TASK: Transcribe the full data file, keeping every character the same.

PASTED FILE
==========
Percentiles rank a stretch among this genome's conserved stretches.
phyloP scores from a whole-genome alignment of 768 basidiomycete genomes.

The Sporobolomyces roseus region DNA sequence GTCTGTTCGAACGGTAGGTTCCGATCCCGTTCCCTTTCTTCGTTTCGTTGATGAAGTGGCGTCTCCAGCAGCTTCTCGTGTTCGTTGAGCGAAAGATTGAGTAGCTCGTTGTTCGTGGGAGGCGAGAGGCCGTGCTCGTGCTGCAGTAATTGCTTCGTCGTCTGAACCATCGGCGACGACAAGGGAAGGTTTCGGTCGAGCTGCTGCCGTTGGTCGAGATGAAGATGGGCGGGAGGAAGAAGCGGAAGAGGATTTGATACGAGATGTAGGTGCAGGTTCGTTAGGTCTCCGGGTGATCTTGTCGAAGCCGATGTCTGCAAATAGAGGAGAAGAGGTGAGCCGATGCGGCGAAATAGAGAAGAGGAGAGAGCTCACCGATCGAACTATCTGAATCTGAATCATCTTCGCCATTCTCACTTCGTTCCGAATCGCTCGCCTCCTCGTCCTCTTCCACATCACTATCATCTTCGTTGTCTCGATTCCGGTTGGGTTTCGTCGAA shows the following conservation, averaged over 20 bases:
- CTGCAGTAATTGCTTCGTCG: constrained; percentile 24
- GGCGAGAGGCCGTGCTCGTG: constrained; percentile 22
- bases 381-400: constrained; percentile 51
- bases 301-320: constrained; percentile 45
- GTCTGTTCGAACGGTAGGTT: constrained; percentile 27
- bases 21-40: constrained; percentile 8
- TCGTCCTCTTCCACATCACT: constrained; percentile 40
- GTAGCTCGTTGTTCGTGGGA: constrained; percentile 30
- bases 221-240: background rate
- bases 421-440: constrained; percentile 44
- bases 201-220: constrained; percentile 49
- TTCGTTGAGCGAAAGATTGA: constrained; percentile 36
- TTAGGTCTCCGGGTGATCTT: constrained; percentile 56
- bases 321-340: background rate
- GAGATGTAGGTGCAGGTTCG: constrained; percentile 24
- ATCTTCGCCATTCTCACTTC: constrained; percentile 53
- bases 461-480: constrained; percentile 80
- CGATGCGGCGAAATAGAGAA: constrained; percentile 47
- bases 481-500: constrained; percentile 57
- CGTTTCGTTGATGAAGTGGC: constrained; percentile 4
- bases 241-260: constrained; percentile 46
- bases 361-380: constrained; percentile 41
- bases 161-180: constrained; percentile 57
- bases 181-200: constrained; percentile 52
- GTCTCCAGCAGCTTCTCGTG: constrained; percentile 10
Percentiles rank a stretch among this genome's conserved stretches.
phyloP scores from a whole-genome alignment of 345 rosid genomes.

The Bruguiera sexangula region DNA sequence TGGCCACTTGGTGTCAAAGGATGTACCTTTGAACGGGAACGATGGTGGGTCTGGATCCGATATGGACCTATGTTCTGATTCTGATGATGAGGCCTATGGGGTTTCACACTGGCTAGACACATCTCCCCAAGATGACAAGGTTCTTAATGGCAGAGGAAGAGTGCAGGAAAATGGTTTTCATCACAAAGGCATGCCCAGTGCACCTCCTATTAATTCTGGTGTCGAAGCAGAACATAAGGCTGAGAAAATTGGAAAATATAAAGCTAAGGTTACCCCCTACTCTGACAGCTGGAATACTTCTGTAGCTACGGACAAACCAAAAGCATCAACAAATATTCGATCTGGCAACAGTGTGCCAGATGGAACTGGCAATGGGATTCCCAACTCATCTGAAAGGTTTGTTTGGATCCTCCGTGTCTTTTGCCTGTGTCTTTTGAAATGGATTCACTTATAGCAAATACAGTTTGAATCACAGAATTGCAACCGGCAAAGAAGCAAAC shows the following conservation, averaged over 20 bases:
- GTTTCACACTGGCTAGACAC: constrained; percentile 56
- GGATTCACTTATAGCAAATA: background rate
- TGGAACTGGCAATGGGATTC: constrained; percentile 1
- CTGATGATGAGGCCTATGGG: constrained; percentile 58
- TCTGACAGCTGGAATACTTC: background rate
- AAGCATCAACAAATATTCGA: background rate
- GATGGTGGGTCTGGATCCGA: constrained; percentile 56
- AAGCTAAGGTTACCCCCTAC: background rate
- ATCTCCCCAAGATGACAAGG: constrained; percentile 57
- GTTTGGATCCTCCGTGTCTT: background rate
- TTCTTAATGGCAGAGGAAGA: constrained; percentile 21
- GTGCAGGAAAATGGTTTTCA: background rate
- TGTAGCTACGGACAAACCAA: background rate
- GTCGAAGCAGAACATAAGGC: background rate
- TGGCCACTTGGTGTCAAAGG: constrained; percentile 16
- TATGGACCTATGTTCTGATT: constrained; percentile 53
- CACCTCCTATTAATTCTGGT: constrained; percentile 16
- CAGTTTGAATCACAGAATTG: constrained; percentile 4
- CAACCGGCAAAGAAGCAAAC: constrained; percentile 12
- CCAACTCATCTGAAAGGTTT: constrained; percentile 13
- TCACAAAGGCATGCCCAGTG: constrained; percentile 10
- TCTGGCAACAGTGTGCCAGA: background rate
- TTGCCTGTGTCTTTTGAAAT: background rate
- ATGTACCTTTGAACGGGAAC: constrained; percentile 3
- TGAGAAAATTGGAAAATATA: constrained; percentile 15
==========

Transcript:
Percentiles rank a stretch among this genome's conserved stretches.
phyloP scores from a whole-genome alignment of 768 basidiomycete genomes.

The Sporobolomyces roseus region DNA sequence GTCTGTTCGAACGGTAGGTTCCGATCCCGTTCCCTTTCTTCGTTTCGTTGATGAAGTGGCGTCTCCAGCAGCTTCTCGTGTTCGTTGAGCGAAAGATTGAGTAGCTCGTTGTTCGTGGGAGGCGAGAGGCCGTGCTCGTGCTGCAGTAATTGCTTCGTCGTCTGAACCATCGGCGACGACAAGGGAAGGTTTCGGTCGAGCTGCTGCCGTTGGTCGAGATGAAGATGGGCGGGAGGAAGAAGCGGAAGAGGATTTGATACGAGATGTAGGTGCAGGTTCGTTAGGTCTCCGGGTGATCTTGTCGAAGCCGATGTCTGCAAATAGAGGAGAAGAGGTGAGCCGATGCGGCGAAATAGAGAAGAGGAGAGAGCTCACCGATCGAACTATCTGAATCTGAATCATCTTCGCCATTCTCACTTCGTTCCGAATCGCTCGCCTCCTCGTCCTCTTCCACATCACTATCATCTTCGTTGTCTCGATTCCGGTTGGGTTTCGTCGAA shows the following conservation, averaged over 20 bases:
- CTGCAGTAATTGCTTCGTCG: constrained; percentile 24
- GGCGAGAGGCCGTGCTCGTG: constrained; percentile 22
- bases 381-400: constrained; percentile 51
- bases 301-320: constrained; percentile 45
- GTCTGTTCGAACGGTAGGTT: constrained; percentile 27
- bases 21-40: constrained; percentile 8
- TCGTCCTCTTCCACATCACT: constrained; percentile 40
- GTAGCTCGTTGTTCGTGGGA: constrained; percentile 30
- bases 221-240: background rate
- bases 421-440: constrained; percentile 44
- bases 201-220: constrained; percentile 49
- TTCGTTGAGCGAAAGATTGA: constrained; percentile 36
- TTAGGTCTCCGGGTGATCTT: constrained; percentile 56
- bases 321-340: background rate
- GAGATGTAGGTGCAGGTTCG: constrained; percentile 24
- ATCTTCGCCATTCTCACTTC: constrained; percentile 53
- bases 461-480: constrained; percentile 80
- CGATGCGGCGAAATAGAGAA: constrained; percentile 47
- bases 481-500: constrained; percentile 57
- CGTTTCGTTGATGAAGTGGC: constrained; percentile 4
- bases 241-260: constrained; percentile 46
- bases 361-380: constrained; percentile 41
- bases 161-180: constrained; percentile 57
- bases 181-200: constrained; percentile 52
- GTCTCCAGCAGCTTCTCGTG: constrained; percentile 10
Percentiles rank a stretch among this genome's conserved stretches.
phyloP scores from a whole-genome alignment of 345 rosid genomes.

The Bruguiera sexangula region DNA sequence TGGCCACTTGGTGTCAAAGGATGTACCTTTGAACGGGAACGATGGTGGGTCTGGATCCGATATGGACCTATGTTCTGATTCTGATGATGAGGCCTATGGGGTTTCACACTGGCTAGACACATCTCCCCAAGATGACAAGGTTCTTAATGGCAGAGGAAGAGTGCAGGAAAATGGTTTTCATCACAAAGGCATGCCCAGTGCACCTCCTATTAATTCTGGTGTCGAAGCAGAACATAAGGCTGAGAAAATTGGAAAATATAAAGCTAAGGTTACCCCCTACTCTGACAGCTGGAATACTTCTGTAGCTACGGACAAACCAAAAGCATCAACAAATATTCGATCTGGCAACAGTGTGCCAGATGGAACTGGCAATGGGATTCCCAACTCATCTGAAAGGTTTGTTTGGATCCTCCGTGTCTTTTGCCTGTGTCTTTTGAAATGGATTCACTTATAGCAAATACAGTTTGAATCACAGAATTGCAACCGGCAAAGAAGCAAAC shows the following conservation, averaged over 20 bases:
- GTTTCACACTGGCTAGACAC: constrained; percentile 56
- GGATTCACTTATAGCAAATA: background rate
- TGGAACTGGCAATGGGATTC: constrained; percentile 1
- CTGATGATGAGGCCTATGGG: constrained; percentile 58
- TCTGACAGCTGGAATACTTC: background rate
- AAGCATCAACAAATATTCGA: background rate
- GATGGTGGGTCTGGATCCGA: constrained; percentile 56
- AAGCTAAGGTTACCCCCTAC: background rate
- ATCTCCCCAAGATGACAAGG: constrained; percentile 57
- GTTTGGATCCTCCGTGTCTT: background rate
- TTCTTAATGGCAGAGGAAGA: constrained; percentile 21
- GTGCAGGAAAATGGTTTTCA: background rate
- TGTAGCTACGGACAAACCAA: background rate
- GTCGAAGCAGAACATAAGGC: background rate
- TGGCCACTTGGTGTCAAAGG: constrained; percentile 16
- TATGGACCTATGTTCTGATT: constrained; percentile 53
- CACCTCCTATTAATTCTGGT: constrained; percentile 16
- CAGTTTGAATCACAGAATTG: constrained; percentile 4
- CAACCGGCAAAGAAGCAAAC: constrained; percentile 12
- CCAACTCATCTGAAAGGTTT: constrained; percentile 13
- TCACAAAGGCATGCCCAGTG: constrained; percentile 10
- TCTGGCAACAGTGTGCCAGA: background rate
- TTGCCTGTGTCTTTTGAAAT: background rate
- ATGTACCTTTGAACGGGAAC: constrained; percentile 3
- TGAGAAAATTGGAAAATATA: constrained; percentile 15